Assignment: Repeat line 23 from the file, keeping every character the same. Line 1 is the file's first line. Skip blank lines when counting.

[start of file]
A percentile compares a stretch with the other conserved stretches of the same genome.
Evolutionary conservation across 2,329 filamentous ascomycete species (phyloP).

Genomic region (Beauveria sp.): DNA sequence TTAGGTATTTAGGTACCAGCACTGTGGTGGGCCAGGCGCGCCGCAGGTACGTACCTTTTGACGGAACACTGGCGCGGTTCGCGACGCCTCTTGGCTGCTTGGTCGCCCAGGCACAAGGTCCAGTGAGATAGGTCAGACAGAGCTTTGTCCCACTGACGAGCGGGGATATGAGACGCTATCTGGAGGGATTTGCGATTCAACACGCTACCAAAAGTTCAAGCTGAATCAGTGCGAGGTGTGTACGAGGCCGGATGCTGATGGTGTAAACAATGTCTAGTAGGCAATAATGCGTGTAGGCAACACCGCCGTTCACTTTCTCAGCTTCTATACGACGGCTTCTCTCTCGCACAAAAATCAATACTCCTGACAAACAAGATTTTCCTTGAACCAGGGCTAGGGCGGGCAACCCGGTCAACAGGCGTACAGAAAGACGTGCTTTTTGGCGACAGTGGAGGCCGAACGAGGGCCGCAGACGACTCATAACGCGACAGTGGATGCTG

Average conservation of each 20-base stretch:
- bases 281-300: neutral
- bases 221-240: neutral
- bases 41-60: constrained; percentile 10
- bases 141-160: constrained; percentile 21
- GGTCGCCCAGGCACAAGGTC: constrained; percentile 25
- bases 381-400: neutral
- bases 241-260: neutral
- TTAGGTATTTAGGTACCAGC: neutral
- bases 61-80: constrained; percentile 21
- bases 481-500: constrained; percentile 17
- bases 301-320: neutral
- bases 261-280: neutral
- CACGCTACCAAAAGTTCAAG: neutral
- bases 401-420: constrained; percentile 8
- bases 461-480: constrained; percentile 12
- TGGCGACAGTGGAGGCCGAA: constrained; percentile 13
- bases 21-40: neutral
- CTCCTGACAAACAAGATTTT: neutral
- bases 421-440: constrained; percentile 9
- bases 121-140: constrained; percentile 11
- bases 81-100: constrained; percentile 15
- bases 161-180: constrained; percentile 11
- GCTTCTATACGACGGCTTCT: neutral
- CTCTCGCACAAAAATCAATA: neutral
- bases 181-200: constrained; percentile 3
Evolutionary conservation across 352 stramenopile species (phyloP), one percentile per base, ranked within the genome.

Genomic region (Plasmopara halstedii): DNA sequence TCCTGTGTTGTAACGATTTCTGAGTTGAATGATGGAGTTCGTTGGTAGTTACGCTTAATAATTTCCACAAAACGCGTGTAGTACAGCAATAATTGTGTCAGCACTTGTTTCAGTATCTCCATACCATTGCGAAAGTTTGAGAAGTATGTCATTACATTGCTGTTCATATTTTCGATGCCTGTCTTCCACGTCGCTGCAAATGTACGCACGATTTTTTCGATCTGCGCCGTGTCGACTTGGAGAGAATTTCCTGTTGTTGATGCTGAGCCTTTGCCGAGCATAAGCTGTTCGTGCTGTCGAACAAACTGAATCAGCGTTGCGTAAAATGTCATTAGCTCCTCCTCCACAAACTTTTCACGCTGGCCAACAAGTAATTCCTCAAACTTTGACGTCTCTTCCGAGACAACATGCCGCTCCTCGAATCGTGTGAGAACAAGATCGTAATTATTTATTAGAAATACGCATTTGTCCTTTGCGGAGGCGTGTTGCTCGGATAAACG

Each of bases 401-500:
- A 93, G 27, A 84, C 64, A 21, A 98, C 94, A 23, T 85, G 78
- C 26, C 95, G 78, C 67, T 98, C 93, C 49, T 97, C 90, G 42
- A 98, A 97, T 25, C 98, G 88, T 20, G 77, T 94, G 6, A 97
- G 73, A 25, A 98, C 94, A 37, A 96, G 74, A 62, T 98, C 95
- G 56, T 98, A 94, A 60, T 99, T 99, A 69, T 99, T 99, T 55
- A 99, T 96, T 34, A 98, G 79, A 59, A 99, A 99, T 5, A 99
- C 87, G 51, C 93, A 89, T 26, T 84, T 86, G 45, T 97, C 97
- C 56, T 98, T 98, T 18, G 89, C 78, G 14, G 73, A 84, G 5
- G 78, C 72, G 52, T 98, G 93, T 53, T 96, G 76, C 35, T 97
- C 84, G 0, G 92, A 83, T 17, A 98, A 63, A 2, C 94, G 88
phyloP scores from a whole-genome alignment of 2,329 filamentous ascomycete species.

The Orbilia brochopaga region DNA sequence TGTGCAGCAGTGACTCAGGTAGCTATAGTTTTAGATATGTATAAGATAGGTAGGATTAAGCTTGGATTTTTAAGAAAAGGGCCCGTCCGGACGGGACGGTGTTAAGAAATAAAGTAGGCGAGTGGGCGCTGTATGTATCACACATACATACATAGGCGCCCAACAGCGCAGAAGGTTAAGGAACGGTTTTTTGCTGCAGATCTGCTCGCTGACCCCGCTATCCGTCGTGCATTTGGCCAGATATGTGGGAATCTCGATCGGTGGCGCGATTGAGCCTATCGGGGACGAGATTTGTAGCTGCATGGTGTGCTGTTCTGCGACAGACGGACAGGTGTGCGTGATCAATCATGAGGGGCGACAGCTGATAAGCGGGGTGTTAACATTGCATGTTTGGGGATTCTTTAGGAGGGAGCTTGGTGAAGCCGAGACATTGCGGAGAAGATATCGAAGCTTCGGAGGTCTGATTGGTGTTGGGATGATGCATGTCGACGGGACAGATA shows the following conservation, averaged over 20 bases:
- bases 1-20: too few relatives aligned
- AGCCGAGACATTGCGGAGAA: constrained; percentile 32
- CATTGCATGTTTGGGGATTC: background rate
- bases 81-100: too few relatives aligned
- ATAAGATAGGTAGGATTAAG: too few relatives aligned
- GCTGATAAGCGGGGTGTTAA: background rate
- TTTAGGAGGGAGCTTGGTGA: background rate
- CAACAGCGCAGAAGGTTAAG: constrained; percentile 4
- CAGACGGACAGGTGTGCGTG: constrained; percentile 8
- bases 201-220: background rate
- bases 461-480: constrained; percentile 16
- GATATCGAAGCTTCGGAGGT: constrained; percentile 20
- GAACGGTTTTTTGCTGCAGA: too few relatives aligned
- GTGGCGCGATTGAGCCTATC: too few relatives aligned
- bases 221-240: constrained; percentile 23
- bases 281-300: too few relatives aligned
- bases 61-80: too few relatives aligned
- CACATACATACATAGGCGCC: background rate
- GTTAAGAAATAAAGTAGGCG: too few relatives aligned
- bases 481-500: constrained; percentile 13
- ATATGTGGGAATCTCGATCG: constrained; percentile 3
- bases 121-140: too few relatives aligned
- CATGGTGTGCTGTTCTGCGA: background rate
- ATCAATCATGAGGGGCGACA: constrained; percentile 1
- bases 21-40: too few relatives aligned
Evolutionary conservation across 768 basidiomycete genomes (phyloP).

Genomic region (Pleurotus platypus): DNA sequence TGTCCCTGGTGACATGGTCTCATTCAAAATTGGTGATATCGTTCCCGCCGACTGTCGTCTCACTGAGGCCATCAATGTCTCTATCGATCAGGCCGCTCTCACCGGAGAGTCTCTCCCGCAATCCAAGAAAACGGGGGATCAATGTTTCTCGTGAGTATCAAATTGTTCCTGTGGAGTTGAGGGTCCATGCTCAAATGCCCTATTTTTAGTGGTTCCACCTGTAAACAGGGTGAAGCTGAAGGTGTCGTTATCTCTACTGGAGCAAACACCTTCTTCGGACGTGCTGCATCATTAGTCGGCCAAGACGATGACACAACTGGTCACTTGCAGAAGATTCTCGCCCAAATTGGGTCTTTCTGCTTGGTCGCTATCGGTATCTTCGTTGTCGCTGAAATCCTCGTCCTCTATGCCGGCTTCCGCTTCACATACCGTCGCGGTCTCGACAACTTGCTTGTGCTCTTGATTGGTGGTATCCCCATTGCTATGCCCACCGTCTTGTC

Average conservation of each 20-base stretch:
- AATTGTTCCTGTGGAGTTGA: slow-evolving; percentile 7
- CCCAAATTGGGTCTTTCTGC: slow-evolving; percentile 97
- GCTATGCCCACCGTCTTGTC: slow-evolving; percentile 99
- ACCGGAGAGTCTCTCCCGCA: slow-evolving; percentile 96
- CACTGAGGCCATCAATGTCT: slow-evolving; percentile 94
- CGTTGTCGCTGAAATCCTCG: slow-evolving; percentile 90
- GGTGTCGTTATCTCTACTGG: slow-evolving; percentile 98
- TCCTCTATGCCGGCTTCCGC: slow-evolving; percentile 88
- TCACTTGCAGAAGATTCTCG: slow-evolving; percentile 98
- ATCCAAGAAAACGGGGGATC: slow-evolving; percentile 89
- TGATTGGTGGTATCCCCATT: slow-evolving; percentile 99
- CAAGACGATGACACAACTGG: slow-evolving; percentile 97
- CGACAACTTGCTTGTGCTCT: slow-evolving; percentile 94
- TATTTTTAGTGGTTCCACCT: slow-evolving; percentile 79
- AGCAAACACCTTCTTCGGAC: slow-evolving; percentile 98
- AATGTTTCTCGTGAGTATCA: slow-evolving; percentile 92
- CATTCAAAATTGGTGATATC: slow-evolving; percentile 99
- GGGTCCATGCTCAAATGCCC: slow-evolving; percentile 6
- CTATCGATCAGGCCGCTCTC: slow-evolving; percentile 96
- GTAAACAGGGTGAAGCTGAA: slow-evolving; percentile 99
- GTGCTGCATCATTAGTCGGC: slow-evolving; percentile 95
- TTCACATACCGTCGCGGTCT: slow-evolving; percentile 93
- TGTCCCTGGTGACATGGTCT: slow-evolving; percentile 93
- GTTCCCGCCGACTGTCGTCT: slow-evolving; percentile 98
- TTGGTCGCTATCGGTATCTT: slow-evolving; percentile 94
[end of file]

- bases 421-440: constrained; percentile 9